Israel: Seized rockets would put Jerusalem in Gaza's range
Today Israel presented to the media the Iranian-supplied weapons from an intercepted ship last week. The discovery bolsters its case that Iran cannot be trusted.
Israel pulled out all the stops today to unveil the loot found on the Klos-C cargo ship, which it claims was carrying a large shipment of Iranian-supplied weapons destined for terrorist groups in the Gaza Strip.
Israeli Prime Minister Benjamin Netanyahu, Defense Minister Moshe Yaalon, and Israel Defense Forces (IDF) Chief of Staff Lt. Gen. Benny Gantz all personally addressed foreign reporters in Eilat, the Red Sea port where Israel brought the ship to land.
Here are the main weapons that Israel revealed from the shipment:
M-302 rockets: The IDF reported finding 40 Syrian-made M-302 rockets, which were first developed in the 1990s. They now come in five different variations known as A, B, C, D, and E, with E offering the greatest capability in terms of range and payload, Israel’s Ynet news outlet reported last week. During Hezbollah’s last major conflict with Israel, it primarily used the A and B versions of the rocket, which have a range of 56 to 72 miles. But the M-302 rockets that Israel found aboard the Klos-C have a greater range – 55 to 100 miles – which would have significantly boosted the capability of Gaza terrorist groups, putting nearly all of Israel’s major population centers within range, including Jerusalem, Tel Aviv, and Haifa, as well as the country’s main airport. [See map]
Mortar shells: The IDF also found 181 120-mm mortar shells, similar to the heavy mortars that Gaza militant groups have been sending over the Gaza border into southern Israel for years. These mortars, therefore, were significant not so much for their type as for the quantity found.
Bullets: The last of three weapons identified by the IDF were 400,000 7.62-mm caliber bullets. Such bullets are frequently used in Kalashnikovs, a common weapon for Hamas policemen in Gaza. Kalashnikovs, alternatively known as AK-47s, were also used by the militants who launched a cross-border attack on Israel from Sinai in August 2011.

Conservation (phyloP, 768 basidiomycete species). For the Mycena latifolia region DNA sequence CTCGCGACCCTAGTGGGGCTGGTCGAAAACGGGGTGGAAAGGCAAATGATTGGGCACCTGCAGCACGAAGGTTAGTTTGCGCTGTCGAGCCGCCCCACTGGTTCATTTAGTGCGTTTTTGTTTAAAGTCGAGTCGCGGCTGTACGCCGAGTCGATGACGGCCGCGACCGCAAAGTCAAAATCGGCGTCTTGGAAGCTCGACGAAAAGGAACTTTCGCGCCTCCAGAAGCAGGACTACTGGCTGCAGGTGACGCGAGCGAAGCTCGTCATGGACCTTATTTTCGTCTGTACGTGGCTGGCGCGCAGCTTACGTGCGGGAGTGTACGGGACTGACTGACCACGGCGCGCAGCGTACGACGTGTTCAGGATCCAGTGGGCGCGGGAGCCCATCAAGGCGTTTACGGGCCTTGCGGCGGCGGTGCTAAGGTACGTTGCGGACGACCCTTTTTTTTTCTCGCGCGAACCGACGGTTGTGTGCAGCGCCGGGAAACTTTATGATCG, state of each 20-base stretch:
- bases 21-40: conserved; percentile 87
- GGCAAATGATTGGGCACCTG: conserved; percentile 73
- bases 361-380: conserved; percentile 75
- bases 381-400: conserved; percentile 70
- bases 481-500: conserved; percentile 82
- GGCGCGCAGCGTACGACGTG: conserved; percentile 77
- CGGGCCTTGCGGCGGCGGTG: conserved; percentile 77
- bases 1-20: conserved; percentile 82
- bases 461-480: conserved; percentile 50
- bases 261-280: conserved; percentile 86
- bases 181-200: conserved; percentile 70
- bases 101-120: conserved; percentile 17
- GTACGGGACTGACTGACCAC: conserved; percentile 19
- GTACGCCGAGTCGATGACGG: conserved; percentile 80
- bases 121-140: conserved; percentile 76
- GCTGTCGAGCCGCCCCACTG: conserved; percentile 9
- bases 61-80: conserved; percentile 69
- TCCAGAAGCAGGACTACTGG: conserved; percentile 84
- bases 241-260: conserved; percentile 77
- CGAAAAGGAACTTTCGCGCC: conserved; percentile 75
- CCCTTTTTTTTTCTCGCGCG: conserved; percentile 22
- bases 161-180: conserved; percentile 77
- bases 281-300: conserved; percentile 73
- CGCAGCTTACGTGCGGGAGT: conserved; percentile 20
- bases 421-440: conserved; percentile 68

The Israeli navy intercepted the ship last week in the Red Sea, adding heft to the chorus of calls from Jewish and Israeli leaders at the annual American-Israel Public Affairs Committee (AIPAC) conference in Washington to keep up pressure on Iran until it comes clean on its nuclear program.
The same day the IDF intercepted the ship, it released a video in English illustrating the weapons' path from a manufacturing facility in Syria to the Red Sea. Had the shipment not been seized, it claimed, the weapons would have been unloaded in Sudan and brought overland through Egypt to Gaza.
Iran’s role in supplying weapons to terrorist organizations on Israel’s borders has not deterred Washington from pursuing negotiations with Iran, against protests from Israel that the smiles of Iranian President Hassan Rouhani and Foreign Minister Mohammad Javad Zarif cannot be trusted.
"The world needs to awaken from its state of illusion and prevent Iran from acquiring the capability to create nuclear weapons," Mr. Netanyahu said at the press conference. "The international community's decision to ignore the seized weapons ship is biased, dangerous, and unacceptable."
Netanyahu stressed at the Eilat press conference today that the discovery of these weapons should be taken more seriously by the international community.
"I heard only isolated and weak condemnation of Iran from the international community regarding this deadly shipment," he said. "By contrast, we are witness to smiles and handshakes of representatives of the West with the representatives of Iran in Tehran at the very time that these missiles were being unloaded in Eilat.”
While Israeli claims about the Klos-C have been met with some skepticism, Israeli forces have been known to intercept other Iranian-supplied weapons shipments to Gaza before, including the Victoria in March 2011, the Francop in November 2009, and the Karine A in 2002. Still, there are a number of unanswered questions, including how the M-302 rockets would have been smuggled into Gaza, given Egypt's recent crackdown on the smuggling tunnels.